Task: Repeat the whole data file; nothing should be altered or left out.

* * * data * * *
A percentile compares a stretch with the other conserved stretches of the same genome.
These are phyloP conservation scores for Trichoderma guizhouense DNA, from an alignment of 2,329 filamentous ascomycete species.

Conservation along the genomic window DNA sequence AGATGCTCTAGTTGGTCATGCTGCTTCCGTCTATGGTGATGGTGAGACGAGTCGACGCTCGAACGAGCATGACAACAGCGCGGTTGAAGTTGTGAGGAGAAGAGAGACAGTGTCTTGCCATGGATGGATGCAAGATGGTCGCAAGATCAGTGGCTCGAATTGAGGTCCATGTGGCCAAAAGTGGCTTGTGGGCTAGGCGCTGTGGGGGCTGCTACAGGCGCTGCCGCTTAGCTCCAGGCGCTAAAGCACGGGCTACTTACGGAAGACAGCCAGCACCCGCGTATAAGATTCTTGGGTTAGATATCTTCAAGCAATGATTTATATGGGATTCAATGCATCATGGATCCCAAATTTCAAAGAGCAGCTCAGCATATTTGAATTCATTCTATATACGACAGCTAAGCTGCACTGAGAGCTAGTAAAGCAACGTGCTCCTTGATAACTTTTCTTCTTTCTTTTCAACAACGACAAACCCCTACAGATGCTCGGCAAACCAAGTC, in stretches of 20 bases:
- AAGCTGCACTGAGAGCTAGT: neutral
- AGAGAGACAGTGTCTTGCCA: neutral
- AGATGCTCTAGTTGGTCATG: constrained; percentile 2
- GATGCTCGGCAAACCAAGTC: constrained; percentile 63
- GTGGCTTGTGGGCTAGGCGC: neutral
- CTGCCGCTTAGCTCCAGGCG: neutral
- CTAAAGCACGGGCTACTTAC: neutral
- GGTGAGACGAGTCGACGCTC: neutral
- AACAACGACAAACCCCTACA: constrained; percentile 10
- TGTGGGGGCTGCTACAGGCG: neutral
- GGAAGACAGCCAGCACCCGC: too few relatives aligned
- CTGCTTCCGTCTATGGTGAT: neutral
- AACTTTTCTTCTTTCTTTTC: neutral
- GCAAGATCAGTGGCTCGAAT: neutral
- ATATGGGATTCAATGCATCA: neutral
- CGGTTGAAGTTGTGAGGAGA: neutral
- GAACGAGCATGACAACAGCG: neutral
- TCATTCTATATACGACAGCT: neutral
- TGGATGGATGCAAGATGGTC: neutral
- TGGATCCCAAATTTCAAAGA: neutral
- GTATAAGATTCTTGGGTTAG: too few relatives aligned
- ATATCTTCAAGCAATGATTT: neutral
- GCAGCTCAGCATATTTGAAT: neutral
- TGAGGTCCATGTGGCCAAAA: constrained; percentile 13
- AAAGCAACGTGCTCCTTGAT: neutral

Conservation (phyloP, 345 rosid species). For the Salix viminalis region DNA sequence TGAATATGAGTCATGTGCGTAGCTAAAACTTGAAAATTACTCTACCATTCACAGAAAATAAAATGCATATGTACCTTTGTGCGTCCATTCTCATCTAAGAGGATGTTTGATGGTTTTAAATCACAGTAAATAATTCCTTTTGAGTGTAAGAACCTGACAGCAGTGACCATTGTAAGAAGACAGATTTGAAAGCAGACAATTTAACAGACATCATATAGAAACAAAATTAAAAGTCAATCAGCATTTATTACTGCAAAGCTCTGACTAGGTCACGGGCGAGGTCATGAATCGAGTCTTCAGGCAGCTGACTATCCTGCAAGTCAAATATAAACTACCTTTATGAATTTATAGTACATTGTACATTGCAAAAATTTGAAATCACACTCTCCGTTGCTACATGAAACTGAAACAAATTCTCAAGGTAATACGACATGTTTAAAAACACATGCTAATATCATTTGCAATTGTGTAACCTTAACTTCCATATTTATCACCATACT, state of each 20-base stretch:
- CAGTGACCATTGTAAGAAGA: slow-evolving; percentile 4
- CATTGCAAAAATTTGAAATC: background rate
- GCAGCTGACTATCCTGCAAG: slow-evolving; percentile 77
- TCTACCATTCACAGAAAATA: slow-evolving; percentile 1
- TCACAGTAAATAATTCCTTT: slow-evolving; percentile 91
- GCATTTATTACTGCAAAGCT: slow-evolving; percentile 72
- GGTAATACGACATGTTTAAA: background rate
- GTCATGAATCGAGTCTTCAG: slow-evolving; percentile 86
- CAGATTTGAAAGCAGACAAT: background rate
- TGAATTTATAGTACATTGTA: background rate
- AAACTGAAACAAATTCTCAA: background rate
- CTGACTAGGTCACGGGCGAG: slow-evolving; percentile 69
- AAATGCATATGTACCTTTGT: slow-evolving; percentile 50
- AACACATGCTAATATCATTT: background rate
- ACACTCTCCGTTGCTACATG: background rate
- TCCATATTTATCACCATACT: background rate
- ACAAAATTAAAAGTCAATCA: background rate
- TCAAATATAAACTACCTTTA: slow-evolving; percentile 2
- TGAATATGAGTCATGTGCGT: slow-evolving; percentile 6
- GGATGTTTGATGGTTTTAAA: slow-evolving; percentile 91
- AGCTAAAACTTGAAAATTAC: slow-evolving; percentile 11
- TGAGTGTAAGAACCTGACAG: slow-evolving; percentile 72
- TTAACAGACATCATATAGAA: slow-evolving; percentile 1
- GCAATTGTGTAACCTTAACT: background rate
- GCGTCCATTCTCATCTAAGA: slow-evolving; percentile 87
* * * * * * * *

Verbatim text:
A percentile compares a stretch with the other conserved stretches of the same genome.
These are phyloP conservation scores for Trichoderma guizhouense DNA, from an alignment of 2,329 filamentous ascomycete species.

Conservation along the genomic window DNA sequence AGATGCTCTAGTTGGTCATGCTGCTTCCGTCTATGGTGATGGTGAGACGAGTCGACGCTCGAACGAGCATGACAACAGCGCGGTTGAAGTTGTGAGGAGAAGAGAGACAGTGTCTTGCCATGGATGGATGCAAGATGGTCGCAAGATCAGTGGCTCGAATTGAGGTCCATGTGGCCAAAAGTGGCTTGTGGGCTAGGCGCTGTGGGGGCTGCTACAGGCGCTGCCGCTTAGCTCCAGGCGCTAAAGCACGGGCTACTTACGGAAGACAGCCAGCACCCGCGTATAAGATTCTTGGGTTAGATATCTTCAAGCAATGATTTATATGGGATTCAATGCATCATGGATCCCAAATTTCAAAGAGCAGCTCAGCATATTTGAATTCATTCTATATACGACAGCTAAGCTGCACTGAGAGCTAGTAAAGCAACGTGCTCCTTGATAACTTTTCTTCTTTCTTTTCAACAACGACAAACCCCTACAGATGCTCGGCAAACCAAGTC, in stretches of 20 bases:
- AAGCTGCACTGAGAGCTAGT: neutral
- AGAGAGACAGTGTCTTGCCA: neutral
- AGATGCTCTAGTTGGTCATG: constrained; percentile 2
- GATGCTCGGCAAACCAAGTC: constrained; percentile 63
- GTGGCTTGTGGGCTAGGCGC: neutral
- CTGCCGCTTAGCTCCAGGCG: neutral
- CTAAAGCACGGGCTACTTAC: neutral
- GGTGAGACGAGTCGACGCTC: neutral
- AACAACGACAAACCCCTACA: constrained; percentile 10
- TGTGGGGGCTGCTACAGGCG: neutral
- GGAAGACAGCCAGCACCCGC: too few relatives aligned
- CTGCTTCCGTCTATGGTGAT: neutral
- AACTTTTCTTCTTTCTTTTC: neutral
- GCAAGATCAGTGGCTCGAAT: neutral
- ATATGGGATTCAATGCATCA: neutral
- CGGTTGAAGTTGTGAGGAGA: neutral
- GAACGAGCATGACAACAGCG: neutral
- TCATTCTATATACGACAGCT: neutral
- TGGATGGATGCAAGATGGTC: neutral
- TGGATCCCAAATTTCAAAGA: neutral
- GTATAAGATTCTTGGGTTAG: too few relatives aligned
- ATATCTTCAAGCAATGATTT: neutral
- GCAGCTCAGCATATTTGAAT: neutral
- TGAGGTCCATGTGGCCAAAA: constrained; percentile 13
- AAAGCAACGTGCTCCTTGAT: neutral

Conservation (phyloP, 345 rosid species). For the Salix viminalis region DNA sequence TGAATATGAGTCATGTGCGTAGCTAAAACTTGAAAATTACTCTACCATTCACAGAAAATAAAATGCATATGTACCTTTGTGCGTCCATTCTCATCTAAGAGGATGTTTGATGGTTTTAAATCACAGTAAATAATTCCTTTTGAGTGTAAGAACCTGACAGCAGTGACCATTGTAAGAAGACAGATTTGAAAGCAGACAATTTAACAGACATCATATAGAAACAAAATTAAAAGTCAATCAGCATTTATTACTGCAAAGCTCTGACTAGGTCACGGGCGAGGTCATGAATCGAGTCTTCAGGCAGCTGACTATCCTGCAAGTCAAATATAAACTACCTTTATGAATTTATAGTACATTGTACATTGCAAAAATTTGAAATCACACTCTCCGTTGCTACATGAAACTGAAACAAATTCTCAAGGTAATACGACATGTTTAAAAACACATGCTAATATCATTTGCAATTGTGTAACCTTAACTTCCATATTTATCACCATACT, state of each 20-base stretch:
- CAGTGACCATTGTAAGAAGA: slow-evolving; percentile 4
- CATTGCAAAAATTTGAAATC: background rate
- GCAGCTGACTATCCTGCAAG: slow-evolving; percentile 77
- TCTACCATTCACAGAAAATA: slow-evolving; percentile 1
- TCACAGTAAATAATTCCTTT: slow-evolving; percentile 91
- GCATTTATTACTGCAAAGCT: slow-evolving; percentile 72
- GGTAATACGACATGTTTAAA: background rate
- GTCATGAATCGAGTCTTCAG: slow-evolving; percentile 86
- CAGATTTGAAAGCAGACAAT: background rate
- TGAATTTATAGTACATTGTA: background rate
- AAACTGAAACAAATTCTCAA: background rate
- CTGACTAGGTCACGGGCGAG: slow-evolving; percentile 69
- AAATGCATATGTACCTTTGT: slow-evolving; percentile 50
- AACACATGCTAATATCATTT: background rate
- ACACTCTCCGTTGCTACATG: background rate
- TCCATATTTATCACCATACT: background rate
- ACAAAATTAAAAGTCAATCA: background rate
- TCAAATATAAACTACCTTTA: slow-evolving; percentile 2
- TGAATATGAGTCATGTGCGT: slow-evolving; percentile 6
- GGATGTTTGATGGTTTTAAA: slow-evolving; percentile 91
- AGCTAAAACTTGAAAATTAC: slow-evolving; percentile 11
- TGAGTGTAAGAACCTGACAG: slow-evolving; percentile 72
- TTAACAGACATCATATAGAA: slow-evolving; percentile 1
- GCAATTGTGTAACCTTAACT: background rate
- GCGTCCATTCTCATCTAAGA: slow-evolving; percentile 87